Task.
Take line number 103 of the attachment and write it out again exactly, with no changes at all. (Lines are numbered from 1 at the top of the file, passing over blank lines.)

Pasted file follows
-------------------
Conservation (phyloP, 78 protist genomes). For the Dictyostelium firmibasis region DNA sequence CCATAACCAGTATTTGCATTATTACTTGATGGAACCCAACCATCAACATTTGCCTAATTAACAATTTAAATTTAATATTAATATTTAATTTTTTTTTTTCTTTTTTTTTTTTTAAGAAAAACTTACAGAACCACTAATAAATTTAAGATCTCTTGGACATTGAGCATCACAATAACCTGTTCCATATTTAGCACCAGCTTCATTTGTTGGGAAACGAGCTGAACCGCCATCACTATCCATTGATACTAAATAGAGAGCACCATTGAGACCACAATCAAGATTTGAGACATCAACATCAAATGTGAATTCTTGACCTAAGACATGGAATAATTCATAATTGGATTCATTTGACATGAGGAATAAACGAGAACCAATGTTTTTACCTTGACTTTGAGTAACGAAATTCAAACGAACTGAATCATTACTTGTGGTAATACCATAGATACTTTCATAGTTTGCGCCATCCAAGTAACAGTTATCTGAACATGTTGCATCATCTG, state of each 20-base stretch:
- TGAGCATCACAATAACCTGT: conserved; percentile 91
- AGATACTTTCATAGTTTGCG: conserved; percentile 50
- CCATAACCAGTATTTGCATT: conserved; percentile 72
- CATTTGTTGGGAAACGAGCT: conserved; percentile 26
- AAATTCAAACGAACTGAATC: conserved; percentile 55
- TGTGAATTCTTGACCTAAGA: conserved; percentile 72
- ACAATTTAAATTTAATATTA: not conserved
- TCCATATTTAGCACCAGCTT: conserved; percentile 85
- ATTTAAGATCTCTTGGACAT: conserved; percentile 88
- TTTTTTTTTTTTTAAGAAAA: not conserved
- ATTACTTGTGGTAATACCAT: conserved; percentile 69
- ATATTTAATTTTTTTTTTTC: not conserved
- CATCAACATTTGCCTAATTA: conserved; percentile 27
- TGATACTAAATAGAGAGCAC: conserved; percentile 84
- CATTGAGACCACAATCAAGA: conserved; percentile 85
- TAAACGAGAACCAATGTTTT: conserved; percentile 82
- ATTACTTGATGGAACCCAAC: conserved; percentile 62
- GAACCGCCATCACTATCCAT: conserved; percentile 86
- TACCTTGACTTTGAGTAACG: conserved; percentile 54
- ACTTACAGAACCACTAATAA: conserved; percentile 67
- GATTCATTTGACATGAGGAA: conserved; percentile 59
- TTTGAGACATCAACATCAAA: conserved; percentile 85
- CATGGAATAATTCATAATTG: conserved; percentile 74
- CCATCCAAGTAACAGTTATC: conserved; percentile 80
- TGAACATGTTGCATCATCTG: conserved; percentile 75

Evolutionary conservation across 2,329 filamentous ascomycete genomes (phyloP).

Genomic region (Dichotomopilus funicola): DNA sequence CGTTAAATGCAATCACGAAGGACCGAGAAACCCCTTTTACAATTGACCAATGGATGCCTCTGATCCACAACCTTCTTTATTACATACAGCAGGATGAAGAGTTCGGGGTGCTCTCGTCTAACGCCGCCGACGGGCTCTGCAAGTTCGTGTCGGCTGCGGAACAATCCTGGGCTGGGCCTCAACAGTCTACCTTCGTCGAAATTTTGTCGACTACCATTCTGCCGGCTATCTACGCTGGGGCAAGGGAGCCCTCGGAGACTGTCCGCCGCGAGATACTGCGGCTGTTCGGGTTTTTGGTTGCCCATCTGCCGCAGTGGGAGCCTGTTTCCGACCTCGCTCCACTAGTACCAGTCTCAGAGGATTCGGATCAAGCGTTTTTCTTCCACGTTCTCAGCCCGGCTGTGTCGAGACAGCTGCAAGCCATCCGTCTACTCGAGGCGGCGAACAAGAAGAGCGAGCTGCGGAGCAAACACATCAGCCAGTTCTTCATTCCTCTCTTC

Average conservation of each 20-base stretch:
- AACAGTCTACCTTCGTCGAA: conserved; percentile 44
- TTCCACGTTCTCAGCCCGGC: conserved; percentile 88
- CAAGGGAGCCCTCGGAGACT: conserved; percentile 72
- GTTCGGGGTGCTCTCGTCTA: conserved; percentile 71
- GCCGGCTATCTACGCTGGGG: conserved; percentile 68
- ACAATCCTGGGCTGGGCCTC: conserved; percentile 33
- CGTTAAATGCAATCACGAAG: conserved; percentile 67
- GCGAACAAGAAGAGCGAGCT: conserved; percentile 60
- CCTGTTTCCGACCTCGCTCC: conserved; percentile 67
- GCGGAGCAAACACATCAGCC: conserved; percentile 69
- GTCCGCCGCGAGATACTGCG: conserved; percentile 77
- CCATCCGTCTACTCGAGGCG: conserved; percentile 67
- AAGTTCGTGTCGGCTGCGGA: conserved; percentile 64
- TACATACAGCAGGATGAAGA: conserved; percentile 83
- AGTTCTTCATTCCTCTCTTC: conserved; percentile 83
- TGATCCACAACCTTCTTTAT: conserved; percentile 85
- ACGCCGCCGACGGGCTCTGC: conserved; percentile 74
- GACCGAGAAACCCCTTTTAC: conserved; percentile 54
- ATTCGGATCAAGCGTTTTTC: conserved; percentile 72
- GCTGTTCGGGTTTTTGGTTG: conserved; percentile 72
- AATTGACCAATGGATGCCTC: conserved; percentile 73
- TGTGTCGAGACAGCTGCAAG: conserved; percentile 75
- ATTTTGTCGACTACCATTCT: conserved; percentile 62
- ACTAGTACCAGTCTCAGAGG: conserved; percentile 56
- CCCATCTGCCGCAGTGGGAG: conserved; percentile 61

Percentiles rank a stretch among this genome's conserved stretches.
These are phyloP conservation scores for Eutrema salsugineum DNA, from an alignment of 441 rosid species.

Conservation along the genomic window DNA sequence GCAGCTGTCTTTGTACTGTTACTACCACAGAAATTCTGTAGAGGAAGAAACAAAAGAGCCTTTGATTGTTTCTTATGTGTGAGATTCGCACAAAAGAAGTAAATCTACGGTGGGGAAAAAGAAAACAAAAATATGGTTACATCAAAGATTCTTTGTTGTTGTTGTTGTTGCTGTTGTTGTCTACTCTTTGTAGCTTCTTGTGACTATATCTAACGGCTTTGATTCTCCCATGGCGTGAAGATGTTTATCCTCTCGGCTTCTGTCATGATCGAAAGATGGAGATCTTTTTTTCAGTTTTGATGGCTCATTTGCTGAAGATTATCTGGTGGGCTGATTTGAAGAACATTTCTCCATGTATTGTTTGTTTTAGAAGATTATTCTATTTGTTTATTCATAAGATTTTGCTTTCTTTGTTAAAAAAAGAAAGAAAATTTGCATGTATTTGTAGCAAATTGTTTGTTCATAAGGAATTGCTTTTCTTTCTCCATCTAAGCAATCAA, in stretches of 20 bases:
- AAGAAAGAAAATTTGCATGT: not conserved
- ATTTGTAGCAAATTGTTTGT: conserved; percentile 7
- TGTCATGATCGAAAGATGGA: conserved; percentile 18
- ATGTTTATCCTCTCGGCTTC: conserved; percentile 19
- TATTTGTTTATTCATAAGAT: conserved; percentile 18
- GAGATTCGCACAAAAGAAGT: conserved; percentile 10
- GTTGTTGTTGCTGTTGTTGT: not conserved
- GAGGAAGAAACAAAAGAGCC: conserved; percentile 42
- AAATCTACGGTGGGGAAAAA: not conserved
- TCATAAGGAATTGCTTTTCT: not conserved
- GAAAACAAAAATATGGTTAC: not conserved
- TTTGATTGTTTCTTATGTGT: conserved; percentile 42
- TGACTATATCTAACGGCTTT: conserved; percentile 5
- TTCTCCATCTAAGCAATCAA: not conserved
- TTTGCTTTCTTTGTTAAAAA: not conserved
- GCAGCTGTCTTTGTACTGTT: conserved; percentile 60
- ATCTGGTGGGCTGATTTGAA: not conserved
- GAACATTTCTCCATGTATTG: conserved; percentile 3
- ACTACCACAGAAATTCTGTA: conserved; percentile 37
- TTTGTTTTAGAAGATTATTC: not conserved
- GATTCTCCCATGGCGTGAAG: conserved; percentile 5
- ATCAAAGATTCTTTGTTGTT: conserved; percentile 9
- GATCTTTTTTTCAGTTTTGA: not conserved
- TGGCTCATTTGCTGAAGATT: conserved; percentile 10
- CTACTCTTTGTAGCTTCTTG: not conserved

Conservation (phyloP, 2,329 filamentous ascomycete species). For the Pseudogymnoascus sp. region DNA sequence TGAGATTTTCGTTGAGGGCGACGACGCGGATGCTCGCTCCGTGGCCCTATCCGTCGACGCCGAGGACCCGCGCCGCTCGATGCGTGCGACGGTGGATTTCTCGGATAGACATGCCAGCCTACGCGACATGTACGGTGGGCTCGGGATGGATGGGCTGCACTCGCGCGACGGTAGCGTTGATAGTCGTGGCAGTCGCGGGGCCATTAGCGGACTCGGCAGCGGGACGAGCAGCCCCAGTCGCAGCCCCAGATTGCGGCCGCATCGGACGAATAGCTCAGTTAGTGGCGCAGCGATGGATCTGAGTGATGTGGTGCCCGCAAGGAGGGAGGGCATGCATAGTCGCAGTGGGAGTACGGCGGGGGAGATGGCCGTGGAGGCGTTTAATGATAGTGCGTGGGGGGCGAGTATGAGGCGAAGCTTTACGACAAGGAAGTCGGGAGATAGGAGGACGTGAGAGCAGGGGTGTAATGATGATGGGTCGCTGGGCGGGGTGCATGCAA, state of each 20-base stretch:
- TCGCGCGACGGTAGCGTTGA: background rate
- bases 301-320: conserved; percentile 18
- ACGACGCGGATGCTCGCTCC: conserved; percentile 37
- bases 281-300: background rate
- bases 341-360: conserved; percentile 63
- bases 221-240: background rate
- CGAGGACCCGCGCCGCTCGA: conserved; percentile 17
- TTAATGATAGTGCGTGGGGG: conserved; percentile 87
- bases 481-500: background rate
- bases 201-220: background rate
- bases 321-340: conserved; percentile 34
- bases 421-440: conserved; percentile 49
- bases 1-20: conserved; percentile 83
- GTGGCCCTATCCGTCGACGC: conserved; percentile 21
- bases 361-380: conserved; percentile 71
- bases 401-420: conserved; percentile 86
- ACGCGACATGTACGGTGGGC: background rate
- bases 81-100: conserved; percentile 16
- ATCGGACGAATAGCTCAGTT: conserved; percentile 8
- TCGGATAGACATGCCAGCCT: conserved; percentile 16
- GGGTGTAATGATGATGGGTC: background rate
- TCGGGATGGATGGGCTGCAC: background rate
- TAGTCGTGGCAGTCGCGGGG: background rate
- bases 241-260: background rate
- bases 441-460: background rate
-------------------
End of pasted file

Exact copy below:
- TCGGATAGACATGCCAGCCT: conserved; percentile 16